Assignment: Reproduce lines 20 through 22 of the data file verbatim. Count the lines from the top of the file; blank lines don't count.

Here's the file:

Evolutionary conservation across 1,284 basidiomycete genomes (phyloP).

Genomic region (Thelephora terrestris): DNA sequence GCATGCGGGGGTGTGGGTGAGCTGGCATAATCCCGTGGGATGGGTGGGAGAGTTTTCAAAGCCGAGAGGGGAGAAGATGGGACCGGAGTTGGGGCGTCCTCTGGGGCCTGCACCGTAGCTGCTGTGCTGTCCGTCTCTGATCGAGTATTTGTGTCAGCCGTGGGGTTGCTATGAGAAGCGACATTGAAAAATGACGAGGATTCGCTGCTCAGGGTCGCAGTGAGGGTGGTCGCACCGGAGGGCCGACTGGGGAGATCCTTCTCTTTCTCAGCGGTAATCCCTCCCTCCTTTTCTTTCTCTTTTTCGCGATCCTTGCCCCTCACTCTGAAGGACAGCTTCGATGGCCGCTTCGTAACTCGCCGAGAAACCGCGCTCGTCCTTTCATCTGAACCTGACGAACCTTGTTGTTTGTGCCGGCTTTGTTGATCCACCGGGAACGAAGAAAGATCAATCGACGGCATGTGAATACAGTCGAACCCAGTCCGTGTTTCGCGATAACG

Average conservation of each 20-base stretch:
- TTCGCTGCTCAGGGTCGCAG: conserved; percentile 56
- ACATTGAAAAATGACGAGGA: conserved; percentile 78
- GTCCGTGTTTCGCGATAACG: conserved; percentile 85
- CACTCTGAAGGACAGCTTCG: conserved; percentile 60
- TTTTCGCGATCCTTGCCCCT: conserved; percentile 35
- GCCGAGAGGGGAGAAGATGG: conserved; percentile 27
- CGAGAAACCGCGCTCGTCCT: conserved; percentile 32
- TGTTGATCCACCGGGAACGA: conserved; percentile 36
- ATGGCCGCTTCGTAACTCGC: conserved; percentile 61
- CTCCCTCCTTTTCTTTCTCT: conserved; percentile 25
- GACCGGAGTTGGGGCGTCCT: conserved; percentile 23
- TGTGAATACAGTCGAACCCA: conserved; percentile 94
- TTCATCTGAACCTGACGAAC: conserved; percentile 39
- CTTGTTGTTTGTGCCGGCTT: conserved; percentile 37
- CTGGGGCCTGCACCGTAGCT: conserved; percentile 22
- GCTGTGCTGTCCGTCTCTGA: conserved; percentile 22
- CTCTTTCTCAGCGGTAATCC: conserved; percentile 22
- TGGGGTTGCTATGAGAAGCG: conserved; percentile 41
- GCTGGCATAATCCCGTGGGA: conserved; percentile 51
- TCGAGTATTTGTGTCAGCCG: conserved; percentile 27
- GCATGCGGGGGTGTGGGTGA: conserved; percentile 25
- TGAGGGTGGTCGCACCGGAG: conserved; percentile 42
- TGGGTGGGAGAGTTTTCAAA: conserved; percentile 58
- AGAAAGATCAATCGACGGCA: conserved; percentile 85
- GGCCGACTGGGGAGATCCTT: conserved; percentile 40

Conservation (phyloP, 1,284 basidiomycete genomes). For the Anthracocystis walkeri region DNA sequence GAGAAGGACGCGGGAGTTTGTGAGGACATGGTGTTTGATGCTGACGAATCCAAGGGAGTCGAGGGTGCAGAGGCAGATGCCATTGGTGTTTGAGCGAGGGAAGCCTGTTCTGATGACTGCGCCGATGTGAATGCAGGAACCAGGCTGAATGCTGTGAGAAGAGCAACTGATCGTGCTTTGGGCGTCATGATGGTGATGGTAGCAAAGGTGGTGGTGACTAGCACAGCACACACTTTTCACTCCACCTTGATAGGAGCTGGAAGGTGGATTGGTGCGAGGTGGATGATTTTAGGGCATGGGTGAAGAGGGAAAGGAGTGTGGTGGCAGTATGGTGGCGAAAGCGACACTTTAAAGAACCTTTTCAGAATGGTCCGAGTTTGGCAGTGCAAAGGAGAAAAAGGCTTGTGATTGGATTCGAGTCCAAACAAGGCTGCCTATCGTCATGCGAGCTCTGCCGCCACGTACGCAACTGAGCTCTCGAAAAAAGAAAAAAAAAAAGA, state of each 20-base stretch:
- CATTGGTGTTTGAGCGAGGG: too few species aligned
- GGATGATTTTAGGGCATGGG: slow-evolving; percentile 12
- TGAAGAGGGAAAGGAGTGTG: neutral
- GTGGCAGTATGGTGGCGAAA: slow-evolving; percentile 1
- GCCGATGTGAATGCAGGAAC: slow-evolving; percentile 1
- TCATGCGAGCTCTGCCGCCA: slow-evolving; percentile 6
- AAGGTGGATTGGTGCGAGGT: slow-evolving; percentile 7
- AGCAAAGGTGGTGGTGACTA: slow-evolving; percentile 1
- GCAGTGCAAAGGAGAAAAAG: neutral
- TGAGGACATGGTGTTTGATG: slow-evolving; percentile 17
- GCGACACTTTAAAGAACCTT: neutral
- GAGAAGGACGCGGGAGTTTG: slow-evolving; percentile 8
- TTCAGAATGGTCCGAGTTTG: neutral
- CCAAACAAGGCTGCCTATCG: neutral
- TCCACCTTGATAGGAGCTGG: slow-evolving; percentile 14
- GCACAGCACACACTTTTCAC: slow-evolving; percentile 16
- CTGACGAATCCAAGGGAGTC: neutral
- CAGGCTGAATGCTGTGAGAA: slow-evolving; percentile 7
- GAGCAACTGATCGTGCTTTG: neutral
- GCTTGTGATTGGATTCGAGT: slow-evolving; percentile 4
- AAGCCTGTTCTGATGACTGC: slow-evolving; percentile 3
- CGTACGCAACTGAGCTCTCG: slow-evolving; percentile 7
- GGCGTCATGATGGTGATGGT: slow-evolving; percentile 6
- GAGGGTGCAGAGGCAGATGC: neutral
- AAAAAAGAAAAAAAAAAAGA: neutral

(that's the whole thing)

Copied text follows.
- CTCTTTCTCAGCGGTAATCC: conserved; percentile 22
- TGGGGTTGCTATGAGAAGCG: conserved; percentile 41
- GCTGGCATAATCCCGTGGGA: conserved; percentile 51